New courses to turn teaching into a masters-level profession have been delayed by up to six months amid fears that a September start date was rushed and risked undermining the quality of the qualification.
The masters in teaching and learning will now begin in 2010 to allow more time to ensure it is up to scratch.
Ed Balls, the Schools Secretary, said the decision had been made after talks with the Teaching and Development Agency for Schools (TDA), which is responsible for the quality of teacher training.
"In order that we can be confident we are not going to compromise quality, it is better to take some more time," Mr Balls said.
The first wave of the qualification was supposed to be available to all new teachers starting work in the North West this September.
From January 2010, it was to be extended to all newly qualified teachers working in challenging secondary schools, including National Challenge schools where fewer than 30 per cent of pupils meet the core GCSE benchmark.
Now there will be no registration for the courses until January 2010 and teaching will not begin until "a few months" after that, Mr Balls said at the annual conference of the Association of Teachers and Lecturers (ATL) in Liverpool this week.
As reported in The TES last month, there had been widespread concerns that the qualification was being rushed through.
Universities responsible for running the courses said they were worried there had been insufficient information about funding and student numbers.
Bids to run the courses in some parts of the country also had to be re-submitted, raising further concerns.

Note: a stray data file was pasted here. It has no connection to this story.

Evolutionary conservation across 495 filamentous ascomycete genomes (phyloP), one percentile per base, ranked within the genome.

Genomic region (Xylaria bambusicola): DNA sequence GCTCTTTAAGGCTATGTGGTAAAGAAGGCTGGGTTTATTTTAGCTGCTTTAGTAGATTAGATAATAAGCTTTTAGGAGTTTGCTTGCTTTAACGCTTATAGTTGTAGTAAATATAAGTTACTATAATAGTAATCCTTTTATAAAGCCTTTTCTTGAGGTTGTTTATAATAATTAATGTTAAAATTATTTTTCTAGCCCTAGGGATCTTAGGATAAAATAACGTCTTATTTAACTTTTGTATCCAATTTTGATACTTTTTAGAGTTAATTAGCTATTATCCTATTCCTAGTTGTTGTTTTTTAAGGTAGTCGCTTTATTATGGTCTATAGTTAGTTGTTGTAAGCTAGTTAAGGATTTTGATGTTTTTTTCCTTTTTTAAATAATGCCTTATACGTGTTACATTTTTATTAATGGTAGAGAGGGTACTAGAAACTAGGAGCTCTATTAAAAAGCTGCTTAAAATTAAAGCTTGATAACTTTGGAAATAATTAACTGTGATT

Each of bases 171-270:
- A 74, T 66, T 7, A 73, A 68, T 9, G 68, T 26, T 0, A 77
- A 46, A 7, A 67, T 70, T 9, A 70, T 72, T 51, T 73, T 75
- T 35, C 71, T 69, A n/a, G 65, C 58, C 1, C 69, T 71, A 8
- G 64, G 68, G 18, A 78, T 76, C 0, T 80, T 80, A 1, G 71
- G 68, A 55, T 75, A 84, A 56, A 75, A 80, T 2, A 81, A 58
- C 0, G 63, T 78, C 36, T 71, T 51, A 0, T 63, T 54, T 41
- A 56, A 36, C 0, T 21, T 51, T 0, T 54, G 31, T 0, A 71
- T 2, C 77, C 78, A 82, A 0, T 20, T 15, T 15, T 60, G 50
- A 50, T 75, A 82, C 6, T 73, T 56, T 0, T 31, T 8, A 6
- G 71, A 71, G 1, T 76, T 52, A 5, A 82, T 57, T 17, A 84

Although the TDA had defended the scheme, it admitted the timescale was proving "challenging".
Mary Bousted, the ATL's general secretary, said she was delighted by the postponement. "A rushed implementation would have been disastrous," she said.
"We are sure that all concerned with this qualification will welcome the extra time.
"Usually it takes years for providers to develop a course as radically new as this, but they were being asked to do it in weeks.
"We still have concerns relating to the capacity of schools to provide the appropriate mentoring and whether the course will add unduly to the pressure on new teachers."
John Dunford, general secretary of the Association of School and College Leaders, also welcomed the postponement.
"It is more important that the masters is of high quality than it is introduced quickly," he said.
The TDA said it would still "actively promote" the course.
"Ministers believe it should be given the best opportunity to work well," a spokesman said, "so a short delay to early next year seems to be a sensible option."